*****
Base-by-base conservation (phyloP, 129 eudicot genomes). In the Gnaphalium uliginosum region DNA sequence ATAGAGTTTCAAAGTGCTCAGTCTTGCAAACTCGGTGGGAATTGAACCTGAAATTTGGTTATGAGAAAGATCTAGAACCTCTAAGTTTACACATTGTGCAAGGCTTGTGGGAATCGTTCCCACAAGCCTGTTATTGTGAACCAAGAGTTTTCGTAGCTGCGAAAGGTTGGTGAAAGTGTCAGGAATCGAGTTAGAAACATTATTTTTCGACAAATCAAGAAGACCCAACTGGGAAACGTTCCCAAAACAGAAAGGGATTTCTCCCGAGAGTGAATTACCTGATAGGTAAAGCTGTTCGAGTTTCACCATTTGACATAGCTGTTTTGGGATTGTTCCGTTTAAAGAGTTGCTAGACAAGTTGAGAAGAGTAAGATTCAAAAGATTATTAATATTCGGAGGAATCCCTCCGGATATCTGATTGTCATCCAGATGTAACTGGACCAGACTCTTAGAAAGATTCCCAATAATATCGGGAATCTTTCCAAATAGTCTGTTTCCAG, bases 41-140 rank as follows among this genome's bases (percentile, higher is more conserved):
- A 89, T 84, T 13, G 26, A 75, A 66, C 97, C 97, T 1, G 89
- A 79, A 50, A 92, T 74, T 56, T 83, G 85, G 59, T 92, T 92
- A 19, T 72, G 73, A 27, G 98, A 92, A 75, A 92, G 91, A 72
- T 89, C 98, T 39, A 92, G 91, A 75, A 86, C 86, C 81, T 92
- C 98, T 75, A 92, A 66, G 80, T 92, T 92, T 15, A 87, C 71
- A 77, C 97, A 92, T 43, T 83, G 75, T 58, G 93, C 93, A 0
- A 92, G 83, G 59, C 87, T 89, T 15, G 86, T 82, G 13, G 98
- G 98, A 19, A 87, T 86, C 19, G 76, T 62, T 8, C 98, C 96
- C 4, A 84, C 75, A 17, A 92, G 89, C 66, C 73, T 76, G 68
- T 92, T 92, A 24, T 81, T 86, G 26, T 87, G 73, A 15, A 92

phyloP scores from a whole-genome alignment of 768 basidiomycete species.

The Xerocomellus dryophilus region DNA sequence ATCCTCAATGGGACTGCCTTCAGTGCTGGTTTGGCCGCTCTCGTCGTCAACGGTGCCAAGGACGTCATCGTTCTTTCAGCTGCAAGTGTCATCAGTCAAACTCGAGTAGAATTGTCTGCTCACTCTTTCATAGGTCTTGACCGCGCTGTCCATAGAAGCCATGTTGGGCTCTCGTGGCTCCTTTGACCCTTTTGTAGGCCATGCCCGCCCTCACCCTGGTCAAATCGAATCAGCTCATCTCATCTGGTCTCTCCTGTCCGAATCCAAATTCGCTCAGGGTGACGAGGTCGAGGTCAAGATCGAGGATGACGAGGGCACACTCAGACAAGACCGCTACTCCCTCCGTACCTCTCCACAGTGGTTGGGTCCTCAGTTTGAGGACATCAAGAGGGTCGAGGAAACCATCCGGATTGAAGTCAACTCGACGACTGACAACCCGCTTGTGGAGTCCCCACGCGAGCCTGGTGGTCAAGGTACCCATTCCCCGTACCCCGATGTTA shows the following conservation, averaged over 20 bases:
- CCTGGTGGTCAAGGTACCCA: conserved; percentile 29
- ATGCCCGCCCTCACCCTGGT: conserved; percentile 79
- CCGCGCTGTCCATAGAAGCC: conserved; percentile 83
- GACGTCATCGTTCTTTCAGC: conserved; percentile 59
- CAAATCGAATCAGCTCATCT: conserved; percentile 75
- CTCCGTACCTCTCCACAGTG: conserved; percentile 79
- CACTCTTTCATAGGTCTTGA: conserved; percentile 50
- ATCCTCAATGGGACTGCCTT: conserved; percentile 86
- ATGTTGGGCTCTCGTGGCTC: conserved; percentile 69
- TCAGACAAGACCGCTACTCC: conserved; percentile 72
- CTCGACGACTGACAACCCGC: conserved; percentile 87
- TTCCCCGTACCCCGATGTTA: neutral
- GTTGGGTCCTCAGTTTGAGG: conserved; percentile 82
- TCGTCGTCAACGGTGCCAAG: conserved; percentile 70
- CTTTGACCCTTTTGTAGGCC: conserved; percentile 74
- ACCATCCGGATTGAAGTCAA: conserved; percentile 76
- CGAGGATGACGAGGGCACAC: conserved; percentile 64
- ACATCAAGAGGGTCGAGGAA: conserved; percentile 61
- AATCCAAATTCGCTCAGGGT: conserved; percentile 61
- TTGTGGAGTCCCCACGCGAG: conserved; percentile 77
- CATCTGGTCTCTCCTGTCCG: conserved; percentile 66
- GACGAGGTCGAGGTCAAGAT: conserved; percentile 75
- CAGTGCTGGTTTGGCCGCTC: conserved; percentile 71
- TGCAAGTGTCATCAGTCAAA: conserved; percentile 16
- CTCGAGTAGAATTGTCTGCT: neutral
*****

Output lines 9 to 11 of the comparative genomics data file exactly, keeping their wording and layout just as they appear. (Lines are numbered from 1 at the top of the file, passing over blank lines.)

- G 98, A 19, A 87, T 86, C 19, G 76, T 62, T 8, C 98, C 96
- C 4, A 84, C 75, A 17, A 92, G 89, C 66, C 73, T 76, G 68
- T 92, T 92, A 24, T 81, T 86, G 26, T 87, G 73, A 15, A 92